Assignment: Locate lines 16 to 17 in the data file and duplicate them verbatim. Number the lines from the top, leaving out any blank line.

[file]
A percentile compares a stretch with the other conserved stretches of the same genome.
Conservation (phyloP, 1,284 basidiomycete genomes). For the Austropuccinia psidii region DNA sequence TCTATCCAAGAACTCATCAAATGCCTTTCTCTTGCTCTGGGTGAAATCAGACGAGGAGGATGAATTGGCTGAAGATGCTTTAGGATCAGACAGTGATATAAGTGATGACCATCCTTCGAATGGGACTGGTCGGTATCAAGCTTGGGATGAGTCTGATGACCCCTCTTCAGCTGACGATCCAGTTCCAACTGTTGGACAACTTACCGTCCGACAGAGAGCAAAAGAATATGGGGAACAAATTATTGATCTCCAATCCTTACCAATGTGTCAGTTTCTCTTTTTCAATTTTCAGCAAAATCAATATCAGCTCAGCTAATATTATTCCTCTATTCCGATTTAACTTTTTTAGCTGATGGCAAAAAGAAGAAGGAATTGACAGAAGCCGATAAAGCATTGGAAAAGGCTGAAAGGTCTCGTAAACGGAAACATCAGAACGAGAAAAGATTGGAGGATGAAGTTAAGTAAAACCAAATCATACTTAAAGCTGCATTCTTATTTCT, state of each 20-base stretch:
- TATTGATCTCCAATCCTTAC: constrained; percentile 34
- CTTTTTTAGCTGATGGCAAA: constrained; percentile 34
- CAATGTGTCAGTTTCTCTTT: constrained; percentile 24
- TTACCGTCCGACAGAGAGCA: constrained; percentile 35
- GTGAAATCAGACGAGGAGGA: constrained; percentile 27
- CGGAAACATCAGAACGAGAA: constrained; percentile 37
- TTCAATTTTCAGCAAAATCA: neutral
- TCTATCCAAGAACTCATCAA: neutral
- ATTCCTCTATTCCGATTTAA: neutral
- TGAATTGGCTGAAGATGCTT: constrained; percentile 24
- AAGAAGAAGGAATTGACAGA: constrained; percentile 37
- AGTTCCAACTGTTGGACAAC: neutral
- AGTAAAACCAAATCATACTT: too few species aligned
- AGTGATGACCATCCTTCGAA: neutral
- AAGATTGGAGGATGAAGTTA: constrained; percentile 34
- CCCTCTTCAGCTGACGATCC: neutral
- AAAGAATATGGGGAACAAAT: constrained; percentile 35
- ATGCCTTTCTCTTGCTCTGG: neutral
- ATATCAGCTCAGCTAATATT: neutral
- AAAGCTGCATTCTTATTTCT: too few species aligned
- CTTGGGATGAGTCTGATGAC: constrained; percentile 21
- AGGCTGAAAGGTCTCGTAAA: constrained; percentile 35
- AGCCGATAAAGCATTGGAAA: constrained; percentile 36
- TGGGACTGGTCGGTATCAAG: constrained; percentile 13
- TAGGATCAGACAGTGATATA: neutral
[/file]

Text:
- AGTGATGACCATCCTTCGAA: neutral
- AAGATTGGAGGATGAAGTTA: constrained; percentile 34